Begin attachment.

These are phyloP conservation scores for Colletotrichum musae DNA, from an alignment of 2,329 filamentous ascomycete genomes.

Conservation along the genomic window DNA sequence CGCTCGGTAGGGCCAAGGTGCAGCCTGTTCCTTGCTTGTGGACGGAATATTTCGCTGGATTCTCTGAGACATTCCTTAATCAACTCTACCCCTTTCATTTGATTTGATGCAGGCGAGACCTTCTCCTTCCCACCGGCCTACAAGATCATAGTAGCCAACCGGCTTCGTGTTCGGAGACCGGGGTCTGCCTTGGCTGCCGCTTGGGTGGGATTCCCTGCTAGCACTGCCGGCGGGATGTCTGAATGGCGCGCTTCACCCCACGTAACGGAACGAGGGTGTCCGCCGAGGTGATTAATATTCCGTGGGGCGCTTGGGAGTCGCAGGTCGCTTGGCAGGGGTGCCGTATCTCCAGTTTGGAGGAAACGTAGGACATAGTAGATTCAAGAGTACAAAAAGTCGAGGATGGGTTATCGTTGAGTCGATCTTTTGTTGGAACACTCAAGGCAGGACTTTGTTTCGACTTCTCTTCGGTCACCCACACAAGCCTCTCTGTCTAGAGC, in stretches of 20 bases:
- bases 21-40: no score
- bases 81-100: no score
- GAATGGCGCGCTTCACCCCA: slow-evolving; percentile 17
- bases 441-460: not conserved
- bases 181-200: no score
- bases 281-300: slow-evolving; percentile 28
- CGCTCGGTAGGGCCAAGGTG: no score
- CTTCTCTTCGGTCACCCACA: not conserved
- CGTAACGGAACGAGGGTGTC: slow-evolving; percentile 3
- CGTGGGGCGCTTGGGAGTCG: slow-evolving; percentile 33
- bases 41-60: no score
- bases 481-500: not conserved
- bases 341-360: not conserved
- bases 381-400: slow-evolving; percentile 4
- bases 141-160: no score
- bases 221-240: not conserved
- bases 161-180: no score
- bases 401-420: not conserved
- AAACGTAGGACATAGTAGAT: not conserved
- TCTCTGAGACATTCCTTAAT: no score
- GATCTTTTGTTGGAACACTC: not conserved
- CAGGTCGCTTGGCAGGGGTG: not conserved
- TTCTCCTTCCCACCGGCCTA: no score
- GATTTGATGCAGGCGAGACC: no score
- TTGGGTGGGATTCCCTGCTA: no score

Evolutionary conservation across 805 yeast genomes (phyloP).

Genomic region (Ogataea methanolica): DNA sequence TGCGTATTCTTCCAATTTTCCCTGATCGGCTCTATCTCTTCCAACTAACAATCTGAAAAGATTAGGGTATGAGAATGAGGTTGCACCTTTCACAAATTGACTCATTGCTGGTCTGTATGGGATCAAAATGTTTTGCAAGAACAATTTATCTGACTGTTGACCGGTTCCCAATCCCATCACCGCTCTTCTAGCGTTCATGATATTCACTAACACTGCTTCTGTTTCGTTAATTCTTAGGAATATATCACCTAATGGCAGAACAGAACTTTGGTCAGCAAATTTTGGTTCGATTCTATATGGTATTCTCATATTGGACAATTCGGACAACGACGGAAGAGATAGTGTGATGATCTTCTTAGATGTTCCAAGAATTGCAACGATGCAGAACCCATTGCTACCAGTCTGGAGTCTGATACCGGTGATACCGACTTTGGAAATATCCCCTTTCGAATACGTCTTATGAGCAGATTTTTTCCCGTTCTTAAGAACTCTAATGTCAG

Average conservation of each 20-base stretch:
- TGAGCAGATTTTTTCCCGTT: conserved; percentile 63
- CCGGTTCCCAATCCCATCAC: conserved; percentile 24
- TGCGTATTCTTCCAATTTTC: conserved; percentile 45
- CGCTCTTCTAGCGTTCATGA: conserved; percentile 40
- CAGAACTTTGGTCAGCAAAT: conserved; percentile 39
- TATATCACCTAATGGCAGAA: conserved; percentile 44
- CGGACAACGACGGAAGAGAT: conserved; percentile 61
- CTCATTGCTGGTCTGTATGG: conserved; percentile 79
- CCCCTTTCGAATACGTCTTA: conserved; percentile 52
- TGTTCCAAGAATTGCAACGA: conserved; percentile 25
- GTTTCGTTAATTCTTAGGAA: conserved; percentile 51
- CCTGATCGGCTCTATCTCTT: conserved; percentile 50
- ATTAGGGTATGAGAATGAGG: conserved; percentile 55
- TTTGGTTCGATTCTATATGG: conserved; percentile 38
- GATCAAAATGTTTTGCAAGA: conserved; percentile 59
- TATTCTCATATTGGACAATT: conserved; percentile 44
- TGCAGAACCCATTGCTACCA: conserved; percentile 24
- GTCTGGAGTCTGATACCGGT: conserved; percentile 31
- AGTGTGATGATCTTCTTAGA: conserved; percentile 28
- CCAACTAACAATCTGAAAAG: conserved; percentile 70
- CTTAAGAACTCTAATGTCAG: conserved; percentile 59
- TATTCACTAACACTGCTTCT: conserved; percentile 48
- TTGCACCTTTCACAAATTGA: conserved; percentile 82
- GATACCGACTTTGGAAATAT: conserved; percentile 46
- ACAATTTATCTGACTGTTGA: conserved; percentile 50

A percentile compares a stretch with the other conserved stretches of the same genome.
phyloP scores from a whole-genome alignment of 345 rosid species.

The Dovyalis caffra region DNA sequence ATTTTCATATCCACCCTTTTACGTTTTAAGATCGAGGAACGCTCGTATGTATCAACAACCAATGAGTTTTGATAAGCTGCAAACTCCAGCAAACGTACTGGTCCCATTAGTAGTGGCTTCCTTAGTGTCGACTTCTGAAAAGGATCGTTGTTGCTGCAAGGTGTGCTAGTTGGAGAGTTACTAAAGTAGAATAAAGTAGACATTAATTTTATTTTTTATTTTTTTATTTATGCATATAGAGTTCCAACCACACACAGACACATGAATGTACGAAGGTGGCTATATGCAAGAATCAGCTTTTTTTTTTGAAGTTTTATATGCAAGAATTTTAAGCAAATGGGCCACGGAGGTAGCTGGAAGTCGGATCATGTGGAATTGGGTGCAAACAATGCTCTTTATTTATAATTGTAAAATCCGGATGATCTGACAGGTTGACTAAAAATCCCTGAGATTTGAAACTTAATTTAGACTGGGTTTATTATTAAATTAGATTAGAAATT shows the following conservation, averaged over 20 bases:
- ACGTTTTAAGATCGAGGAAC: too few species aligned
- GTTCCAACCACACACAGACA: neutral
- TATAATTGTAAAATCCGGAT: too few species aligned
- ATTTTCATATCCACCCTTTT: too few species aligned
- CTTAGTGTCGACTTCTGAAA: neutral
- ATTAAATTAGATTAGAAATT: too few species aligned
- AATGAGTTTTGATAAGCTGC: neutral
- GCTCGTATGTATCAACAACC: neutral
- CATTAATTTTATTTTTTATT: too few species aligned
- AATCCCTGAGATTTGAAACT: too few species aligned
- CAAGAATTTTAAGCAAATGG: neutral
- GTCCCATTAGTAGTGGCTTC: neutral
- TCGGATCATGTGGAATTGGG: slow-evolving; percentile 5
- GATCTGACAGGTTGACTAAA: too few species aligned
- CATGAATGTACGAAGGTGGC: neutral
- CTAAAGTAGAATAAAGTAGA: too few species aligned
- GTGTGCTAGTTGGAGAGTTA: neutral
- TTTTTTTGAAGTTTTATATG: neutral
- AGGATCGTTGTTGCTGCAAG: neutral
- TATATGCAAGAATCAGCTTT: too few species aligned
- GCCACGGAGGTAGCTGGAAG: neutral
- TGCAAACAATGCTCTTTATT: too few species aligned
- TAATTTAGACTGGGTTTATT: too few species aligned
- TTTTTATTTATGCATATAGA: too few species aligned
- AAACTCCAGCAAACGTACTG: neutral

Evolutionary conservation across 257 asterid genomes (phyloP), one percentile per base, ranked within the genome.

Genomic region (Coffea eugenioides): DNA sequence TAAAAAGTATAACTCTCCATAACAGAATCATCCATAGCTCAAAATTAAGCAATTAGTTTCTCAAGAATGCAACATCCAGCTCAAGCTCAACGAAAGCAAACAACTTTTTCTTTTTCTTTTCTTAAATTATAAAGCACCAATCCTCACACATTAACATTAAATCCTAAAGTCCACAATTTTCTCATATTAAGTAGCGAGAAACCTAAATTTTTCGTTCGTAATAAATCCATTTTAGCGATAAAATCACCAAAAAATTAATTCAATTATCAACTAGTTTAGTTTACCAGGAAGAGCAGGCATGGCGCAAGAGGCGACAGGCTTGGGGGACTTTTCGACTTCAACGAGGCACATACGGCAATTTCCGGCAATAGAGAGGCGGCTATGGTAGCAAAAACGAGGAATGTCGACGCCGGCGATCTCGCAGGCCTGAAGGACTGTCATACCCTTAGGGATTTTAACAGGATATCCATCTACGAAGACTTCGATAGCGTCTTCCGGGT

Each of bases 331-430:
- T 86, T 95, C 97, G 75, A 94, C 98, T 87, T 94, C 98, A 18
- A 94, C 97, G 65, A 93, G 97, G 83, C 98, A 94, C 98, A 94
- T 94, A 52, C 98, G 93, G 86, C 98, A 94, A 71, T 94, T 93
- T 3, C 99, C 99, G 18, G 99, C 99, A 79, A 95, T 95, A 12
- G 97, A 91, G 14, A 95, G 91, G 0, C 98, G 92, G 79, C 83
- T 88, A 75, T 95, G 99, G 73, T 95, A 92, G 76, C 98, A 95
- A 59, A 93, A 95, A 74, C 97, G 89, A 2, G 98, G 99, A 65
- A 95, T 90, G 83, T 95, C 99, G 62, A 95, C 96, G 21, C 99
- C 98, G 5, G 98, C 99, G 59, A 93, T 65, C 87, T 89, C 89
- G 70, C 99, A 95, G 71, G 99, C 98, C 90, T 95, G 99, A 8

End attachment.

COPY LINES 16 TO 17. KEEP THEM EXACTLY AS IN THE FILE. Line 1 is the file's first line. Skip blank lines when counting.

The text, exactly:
- bases 381-400: slow-evolving; percentile 4
- bases 141-160: no score